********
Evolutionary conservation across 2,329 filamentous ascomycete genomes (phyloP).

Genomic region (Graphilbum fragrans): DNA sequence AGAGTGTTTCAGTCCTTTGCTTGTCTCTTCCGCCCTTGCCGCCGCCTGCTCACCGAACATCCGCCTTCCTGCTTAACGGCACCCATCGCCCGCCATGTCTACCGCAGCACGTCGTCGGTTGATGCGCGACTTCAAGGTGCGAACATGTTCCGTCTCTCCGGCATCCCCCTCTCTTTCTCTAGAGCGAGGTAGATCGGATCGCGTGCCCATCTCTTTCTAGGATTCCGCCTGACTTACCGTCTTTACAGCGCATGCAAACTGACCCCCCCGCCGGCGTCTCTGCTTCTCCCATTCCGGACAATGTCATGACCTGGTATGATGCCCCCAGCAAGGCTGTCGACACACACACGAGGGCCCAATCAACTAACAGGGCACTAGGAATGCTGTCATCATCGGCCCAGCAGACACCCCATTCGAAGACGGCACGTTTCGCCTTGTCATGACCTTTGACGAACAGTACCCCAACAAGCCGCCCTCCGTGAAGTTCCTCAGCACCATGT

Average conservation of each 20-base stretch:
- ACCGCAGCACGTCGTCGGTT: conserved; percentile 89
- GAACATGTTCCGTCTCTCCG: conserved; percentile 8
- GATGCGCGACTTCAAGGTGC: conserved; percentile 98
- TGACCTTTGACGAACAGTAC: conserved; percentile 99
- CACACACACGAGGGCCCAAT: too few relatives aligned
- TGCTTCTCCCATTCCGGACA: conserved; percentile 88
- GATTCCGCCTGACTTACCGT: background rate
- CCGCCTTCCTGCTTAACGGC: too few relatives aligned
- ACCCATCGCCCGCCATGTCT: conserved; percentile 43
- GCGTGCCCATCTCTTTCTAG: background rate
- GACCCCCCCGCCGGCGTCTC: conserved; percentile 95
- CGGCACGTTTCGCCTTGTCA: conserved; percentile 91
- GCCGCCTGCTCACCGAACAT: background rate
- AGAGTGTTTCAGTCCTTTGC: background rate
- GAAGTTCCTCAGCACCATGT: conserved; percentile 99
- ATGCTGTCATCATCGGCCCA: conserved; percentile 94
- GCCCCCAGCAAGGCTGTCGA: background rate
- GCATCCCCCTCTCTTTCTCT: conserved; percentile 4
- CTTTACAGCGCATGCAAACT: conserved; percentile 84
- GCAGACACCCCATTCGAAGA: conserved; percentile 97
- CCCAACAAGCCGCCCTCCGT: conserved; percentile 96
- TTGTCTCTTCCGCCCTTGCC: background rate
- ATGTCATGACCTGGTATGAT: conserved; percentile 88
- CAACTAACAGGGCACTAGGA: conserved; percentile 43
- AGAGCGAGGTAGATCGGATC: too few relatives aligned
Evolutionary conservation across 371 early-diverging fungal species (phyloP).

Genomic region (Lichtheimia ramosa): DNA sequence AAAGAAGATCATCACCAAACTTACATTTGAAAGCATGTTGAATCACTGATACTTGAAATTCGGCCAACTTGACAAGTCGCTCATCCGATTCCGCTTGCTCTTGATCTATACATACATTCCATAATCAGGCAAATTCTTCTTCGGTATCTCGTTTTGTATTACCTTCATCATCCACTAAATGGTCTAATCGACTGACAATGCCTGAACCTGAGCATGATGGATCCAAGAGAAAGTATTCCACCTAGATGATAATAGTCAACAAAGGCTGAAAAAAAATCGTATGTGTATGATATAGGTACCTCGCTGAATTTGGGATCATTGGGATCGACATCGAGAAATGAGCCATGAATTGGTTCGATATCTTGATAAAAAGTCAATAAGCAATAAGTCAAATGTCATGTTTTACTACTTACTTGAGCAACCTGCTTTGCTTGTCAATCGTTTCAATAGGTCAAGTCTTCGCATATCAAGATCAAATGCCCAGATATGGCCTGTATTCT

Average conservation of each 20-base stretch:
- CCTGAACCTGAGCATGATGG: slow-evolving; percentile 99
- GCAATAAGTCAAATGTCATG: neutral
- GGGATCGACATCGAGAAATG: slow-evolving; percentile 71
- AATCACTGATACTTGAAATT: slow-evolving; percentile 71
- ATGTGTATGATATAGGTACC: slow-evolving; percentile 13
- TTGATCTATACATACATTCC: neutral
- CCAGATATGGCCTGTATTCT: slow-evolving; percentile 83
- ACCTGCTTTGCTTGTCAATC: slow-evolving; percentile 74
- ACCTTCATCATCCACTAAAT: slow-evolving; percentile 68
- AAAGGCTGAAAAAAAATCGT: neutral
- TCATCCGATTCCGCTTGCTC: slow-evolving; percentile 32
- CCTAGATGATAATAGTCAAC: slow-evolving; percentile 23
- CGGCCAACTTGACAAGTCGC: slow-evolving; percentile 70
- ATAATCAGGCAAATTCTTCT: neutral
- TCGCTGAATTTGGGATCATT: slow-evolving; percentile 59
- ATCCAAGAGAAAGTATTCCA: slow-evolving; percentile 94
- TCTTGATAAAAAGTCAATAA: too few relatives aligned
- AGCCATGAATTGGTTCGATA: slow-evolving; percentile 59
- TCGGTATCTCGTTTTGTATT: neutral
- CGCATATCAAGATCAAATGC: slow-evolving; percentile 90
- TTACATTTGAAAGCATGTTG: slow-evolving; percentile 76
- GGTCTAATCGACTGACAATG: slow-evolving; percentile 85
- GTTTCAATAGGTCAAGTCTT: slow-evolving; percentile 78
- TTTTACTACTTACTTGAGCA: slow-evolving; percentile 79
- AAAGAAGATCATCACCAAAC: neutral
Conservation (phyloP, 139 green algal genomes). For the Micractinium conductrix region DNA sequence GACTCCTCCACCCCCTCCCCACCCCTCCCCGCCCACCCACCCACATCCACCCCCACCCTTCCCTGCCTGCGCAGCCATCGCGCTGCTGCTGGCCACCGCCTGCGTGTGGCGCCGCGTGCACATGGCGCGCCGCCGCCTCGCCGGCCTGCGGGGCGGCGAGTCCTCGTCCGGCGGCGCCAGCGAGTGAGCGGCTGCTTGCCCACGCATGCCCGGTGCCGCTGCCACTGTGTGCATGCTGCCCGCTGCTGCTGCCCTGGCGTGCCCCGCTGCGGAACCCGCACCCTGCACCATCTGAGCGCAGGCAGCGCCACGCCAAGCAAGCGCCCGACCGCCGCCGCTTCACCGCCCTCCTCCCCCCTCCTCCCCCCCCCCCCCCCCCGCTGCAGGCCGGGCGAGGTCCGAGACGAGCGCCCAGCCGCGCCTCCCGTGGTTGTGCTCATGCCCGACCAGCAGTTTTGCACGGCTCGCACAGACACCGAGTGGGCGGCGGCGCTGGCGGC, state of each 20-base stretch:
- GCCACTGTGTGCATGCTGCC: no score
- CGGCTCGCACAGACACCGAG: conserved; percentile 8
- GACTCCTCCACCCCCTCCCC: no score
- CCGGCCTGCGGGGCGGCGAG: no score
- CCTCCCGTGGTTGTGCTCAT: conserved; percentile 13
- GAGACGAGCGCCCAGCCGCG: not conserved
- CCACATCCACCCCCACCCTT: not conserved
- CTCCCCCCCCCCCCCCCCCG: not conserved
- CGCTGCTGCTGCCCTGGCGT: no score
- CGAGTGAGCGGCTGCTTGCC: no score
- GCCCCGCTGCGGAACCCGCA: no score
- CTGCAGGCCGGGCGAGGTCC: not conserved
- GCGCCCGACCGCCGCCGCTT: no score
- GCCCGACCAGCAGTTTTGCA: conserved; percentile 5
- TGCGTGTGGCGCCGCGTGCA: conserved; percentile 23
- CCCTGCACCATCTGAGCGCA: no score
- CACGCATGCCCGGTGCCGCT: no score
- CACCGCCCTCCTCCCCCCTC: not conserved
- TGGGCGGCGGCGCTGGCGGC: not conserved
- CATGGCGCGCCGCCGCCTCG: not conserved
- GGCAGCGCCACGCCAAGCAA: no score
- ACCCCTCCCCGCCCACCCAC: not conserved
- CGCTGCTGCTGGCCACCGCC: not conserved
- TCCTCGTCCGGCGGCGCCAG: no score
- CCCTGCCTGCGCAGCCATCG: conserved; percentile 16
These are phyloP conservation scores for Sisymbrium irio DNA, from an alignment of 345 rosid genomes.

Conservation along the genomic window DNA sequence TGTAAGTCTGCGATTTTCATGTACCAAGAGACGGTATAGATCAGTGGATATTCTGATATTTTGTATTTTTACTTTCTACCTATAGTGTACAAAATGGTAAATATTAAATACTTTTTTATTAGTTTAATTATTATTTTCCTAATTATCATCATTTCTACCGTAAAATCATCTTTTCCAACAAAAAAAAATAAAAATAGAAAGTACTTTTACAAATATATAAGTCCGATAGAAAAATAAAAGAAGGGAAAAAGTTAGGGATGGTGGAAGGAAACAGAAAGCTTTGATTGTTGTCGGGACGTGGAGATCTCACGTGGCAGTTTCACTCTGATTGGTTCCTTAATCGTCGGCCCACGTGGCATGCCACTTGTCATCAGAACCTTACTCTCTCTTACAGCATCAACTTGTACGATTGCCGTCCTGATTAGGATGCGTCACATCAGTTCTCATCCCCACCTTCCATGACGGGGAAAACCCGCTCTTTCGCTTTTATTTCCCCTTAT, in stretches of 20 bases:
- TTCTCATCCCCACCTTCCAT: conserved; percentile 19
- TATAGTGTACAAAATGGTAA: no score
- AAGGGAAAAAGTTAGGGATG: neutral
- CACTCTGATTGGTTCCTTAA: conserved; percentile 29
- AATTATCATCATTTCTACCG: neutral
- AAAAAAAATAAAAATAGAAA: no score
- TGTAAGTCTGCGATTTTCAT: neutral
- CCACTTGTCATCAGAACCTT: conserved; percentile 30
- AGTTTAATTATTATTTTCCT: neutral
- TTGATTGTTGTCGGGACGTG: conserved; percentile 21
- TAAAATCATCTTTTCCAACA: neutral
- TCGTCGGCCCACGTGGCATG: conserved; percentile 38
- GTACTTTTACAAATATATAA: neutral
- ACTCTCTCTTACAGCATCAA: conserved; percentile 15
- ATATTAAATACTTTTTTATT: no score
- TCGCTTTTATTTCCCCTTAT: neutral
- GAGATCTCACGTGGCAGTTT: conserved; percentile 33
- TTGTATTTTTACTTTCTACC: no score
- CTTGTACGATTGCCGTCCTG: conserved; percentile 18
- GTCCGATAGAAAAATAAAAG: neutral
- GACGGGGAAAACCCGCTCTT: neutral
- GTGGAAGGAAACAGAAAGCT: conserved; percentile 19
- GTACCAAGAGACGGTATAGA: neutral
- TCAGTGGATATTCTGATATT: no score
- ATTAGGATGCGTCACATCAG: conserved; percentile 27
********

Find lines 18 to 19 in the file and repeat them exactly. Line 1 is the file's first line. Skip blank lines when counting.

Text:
- GAAGTTCCTCAGCACCATGT: conserved; percentile 99
- ATGCTGTCATCATCGGCCCA: conserved; percentile 94